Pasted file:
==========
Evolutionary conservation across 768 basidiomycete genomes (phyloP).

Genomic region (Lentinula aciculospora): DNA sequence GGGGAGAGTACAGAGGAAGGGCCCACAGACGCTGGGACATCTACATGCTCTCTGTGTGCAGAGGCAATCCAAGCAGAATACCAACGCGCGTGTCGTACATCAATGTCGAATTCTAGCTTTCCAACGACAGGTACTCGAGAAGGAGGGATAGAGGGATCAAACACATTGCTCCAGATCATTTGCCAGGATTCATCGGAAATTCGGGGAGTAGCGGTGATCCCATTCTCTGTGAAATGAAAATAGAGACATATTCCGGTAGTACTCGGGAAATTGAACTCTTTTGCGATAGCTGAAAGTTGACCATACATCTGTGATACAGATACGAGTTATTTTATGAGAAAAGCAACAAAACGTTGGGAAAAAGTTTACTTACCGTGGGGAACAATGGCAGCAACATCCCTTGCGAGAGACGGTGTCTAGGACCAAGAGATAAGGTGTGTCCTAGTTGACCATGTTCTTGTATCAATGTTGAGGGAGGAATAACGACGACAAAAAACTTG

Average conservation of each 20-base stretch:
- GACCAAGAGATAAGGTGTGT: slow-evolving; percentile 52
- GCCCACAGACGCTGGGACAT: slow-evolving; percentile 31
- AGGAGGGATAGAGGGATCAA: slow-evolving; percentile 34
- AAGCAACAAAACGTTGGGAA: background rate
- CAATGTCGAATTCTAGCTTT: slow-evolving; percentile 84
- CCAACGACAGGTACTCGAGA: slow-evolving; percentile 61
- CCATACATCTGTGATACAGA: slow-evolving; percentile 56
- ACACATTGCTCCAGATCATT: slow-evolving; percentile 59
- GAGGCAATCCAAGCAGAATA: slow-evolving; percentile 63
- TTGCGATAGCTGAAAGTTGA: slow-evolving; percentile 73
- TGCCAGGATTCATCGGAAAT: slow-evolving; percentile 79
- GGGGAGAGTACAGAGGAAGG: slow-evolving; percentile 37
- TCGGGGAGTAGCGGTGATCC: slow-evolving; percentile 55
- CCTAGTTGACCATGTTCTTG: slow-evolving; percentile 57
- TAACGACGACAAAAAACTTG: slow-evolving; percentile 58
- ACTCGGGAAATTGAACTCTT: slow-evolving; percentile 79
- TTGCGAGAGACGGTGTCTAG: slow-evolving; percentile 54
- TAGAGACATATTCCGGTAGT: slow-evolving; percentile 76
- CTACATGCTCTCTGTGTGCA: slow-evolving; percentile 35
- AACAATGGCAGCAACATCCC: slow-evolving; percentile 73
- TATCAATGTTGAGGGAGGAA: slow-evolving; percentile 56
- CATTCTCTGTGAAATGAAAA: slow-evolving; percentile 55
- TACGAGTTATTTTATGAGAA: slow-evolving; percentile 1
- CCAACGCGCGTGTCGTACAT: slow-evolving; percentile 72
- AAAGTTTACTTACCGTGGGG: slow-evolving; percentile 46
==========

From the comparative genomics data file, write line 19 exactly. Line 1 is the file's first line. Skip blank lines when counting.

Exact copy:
- ACTCGGGAAATTGAACTCTT: slow-evolving; percentile 79